Texas Almanac, 1945-1946 Page: 63
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HISTORY OF TEXAS.
westward, many of them crossing the
Rio Grande. There continued to be
forays from across the Rio Grande for a
number of years, but the line of con-
flict lay primarily between the frontiers-
man and the Indians of the northwestern
Council House Fight.
The Comanches were giving much
trouble in the vicinity of San Antonio and
a council between leaders of the tribe
and the whites was agreed upon, the as-
sembly taking place at San Antonio. To
this meeting, which was held March 19,
1840, the Indians were to have brought
their white prisoners for exchange and
settlement, but when they appeared with
only one prisoner the whites determined
to hold the thirty or forty assembled
warriors as hostages. A fight ensued in
which the Indians were killed with one
or two exceptions.
Linnville Raid of 1840.
The Council House Fight only intensi-
fied the feeling among the Comanches
and in August of 1840 they made what
was probably the greatest single raid
ever conducted by Indians in the South-
west. Appearing Aug. 5, the band of
1,000 or more Indians swept down the
valley of the Guadalupe, killing a large
number of persons in the vicinity of
Cuero and Victoria and sacking the
town of Linnville, while residents of the
town took refuge in boats on the bay.
After several days of raiding and with
1,500 or more stolen horses and much
merchandise taken at Linnville, the In-
dians started their retreat, but were
overtaken and decisively defeated in the
Battle of Plum Creek Aug. 12, near
Lockhart, the volunteer army of Ameri-
cans being led by Gen. Felix Houston,
Col. Edward Burleson, Capt. Matthew
Caldwell and others.
After the Battle of Plum Creek and
with the growing population of Texas,
rapid progress was made in pushing the
frontier westward, despite frequent In-
Houston's Second Term.
Sam Houston was elected again to the
presidency in September, 1841, after a
particularly bitter campaign in which
Vice-President Burnet opposed him.
Houston immediately restored the policy
of friendly relationships with the In-
dians. However, the conciliatory policy
towards Mexico, pursued in his first ad-
ministration, was not possible because
the Santa Fe expedition and the activi-
ties of the Texas Navy during Lamar's
administration had spurred the Mexican
Government to aggressive action. In
March, 1842, a Mexican expeditionary
force suddenly appeared and took posses-
sion of San Antonio, Victoria, Goliad,
Refugio and some other places. There
was feverish activity to organize forces
to attack the Mexicans, but before it
could be assembled the Mexican army
retired across the Rio Grande. In Sep-
tember the Mexicans struck again with
a force of 1,500 soldiers under General
Adrian Woll, recapturing San Antonio
although they retreated toward the Rio
Grande a few days later. A detachment
of Woll's army was defeated by a small
company of Texans on the Salado. How-
ever, a company of fifty-five from La-
Grange under command of Capt. Nicho-
las Mosby Dawson, while endeavoring to
join the Texas forces at San Antomnio, was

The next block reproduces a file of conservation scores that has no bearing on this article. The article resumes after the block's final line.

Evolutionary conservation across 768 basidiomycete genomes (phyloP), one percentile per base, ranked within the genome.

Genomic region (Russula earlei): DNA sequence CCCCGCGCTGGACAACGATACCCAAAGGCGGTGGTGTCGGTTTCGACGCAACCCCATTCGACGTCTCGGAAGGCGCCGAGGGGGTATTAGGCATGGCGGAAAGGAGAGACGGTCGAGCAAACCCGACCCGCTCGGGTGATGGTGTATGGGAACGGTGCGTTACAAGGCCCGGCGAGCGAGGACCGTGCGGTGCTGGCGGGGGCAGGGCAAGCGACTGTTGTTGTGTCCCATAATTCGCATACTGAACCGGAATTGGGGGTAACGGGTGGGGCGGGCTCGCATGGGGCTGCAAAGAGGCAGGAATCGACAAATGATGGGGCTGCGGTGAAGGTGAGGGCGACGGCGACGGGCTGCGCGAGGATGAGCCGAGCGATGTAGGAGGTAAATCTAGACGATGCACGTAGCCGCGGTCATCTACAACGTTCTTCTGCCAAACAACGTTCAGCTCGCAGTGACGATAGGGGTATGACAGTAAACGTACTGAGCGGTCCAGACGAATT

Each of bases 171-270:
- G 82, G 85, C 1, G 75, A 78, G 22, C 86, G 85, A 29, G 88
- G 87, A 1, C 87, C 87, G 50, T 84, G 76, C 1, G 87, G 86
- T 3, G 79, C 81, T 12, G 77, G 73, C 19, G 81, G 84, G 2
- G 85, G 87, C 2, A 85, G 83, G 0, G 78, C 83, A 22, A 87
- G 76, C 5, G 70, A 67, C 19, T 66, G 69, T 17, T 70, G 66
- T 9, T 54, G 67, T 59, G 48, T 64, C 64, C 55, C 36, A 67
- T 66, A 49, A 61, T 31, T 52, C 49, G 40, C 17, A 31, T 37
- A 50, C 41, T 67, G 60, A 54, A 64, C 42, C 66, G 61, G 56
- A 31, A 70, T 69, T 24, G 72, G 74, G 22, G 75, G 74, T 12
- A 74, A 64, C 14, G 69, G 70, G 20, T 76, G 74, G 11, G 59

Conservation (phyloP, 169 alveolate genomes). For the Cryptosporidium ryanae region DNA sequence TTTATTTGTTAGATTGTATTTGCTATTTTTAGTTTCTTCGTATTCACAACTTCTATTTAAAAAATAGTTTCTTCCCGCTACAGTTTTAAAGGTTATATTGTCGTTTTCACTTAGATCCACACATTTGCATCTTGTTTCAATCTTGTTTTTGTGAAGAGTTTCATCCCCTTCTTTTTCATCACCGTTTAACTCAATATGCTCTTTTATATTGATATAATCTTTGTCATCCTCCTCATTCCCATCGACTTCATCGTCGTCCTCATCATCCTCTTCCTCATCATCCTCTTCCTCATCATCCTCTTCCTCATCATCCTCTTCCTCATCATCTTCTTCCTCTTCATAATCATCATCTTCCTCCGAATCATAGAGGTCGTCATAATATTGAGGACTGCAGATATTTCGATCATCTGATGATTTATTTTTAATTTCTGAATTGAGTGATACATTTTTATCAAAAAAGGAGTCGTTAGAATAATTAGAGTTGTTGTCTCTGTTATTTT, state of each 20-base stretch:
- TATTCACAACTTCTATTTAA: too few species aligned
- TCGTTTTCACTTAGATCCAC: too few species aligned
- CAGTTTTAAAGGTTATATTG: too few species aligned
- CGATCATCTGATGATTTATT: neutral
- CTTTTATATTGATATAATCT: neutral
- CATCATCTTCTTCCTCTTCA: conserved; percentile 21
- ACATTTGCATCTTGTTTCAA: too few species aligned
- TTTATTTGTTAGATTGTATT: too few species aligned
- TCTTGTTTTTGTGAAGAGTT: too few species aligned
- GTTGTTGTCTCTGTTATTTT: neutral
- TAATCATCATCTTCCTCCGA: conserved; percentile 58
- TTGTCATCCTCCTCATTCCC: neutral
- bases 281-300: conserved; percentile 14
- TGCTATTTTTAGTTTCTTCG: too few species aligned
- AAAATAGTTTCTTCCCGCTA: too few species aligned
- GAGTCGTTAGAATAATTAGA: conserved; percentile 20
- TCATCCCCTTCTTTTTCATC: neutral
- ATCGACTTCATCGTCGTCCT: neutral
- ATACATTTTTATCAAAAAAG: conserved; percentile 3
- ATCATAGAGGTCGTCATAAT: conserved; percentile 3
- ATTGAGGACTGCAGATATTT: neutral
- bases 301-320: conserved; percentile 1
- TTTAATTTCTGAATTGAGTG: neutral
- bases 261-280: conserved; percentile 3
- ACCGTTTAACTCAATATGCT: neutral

surrounded, and thirty-three were slain,
including Captain Dawson. Most of the
remaining men who surrendered were
either slain or died in captivity in Mex-
ico. Public sentiment in Texas had been
raised to fever heat and punitive meas-
ures were decided upon.
Under Gen. Alexander Somervell a
force marched to the Rio Grande, where
the larger part of the expedition turned
back under orders. About 300 of the
men, however, organized an independent
expedition under Col. W. S. Fisher and
crossing the Rio Grande, attacked Mier,
which at that time was a place of con-
siderable size and strategic importance.
After a bitter fight they surrendered to
a much larger force and were started as
prisoners of war toward Mexico City. At
Salado they escaped, were recaptured
later and every tenth man was executed
as the result of the famous drawing of
the black beans. Capt. Ewen Cameron
was also executed for having headed the
break for liberty. The others were
marched to Mexico City and imprisoned
in the Castle of Perote. Thirty-five of
them were eventually released.
The Archive War.
The Mexican invasions resulted in one
of the comic opera incidents of Texas
history-one which might have had
tragic results. In 1839, following a care-
ful investigation by a government com-
mission, the site of Austin on the Colo-
rado had been selected for the capital
and a city established there despite its
frontier position. When the first Mexi-
can invasion of 1842 took place the seat
of government was moved back to
Houston by President Houston.
Fearing that Houston would be par-
tial to the city which bore his name, citi-
zens of Austin seized state papers and
held them. In December, 1842, Houston
sent a small company to seize the ar-
chives, but this force was driven from
the city after partially loading their wag-
ons, pursued and forced to return.
A few shots were fired during the en-
counter. Houston had ordered the ar-
chives sent to Washington-on-the-Brazos
and the seat of government was main-
tained there briefly, but returned to
Austin under President Anson Jones in
Regulators and Moderators.
A more serious disturbance broke out
in Eastern Texas in 1842, resulting from
charges of land fraud. Shelby County,
which then included a large portion of
East Texas besides the present Shelby
County, became two armed camps that
were known as the "Regulators" and
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Texas Almanac, 1945-1946, book, 1945; Dallas, Texas. (texashistory.unt.edu/ark:/67531/metapth117166/m1/65/: accessed July 27, 2017), University of North Texas Libraries, The Portal to Texas History, texashistory.unt.edu; crediting Texas State Historical Association.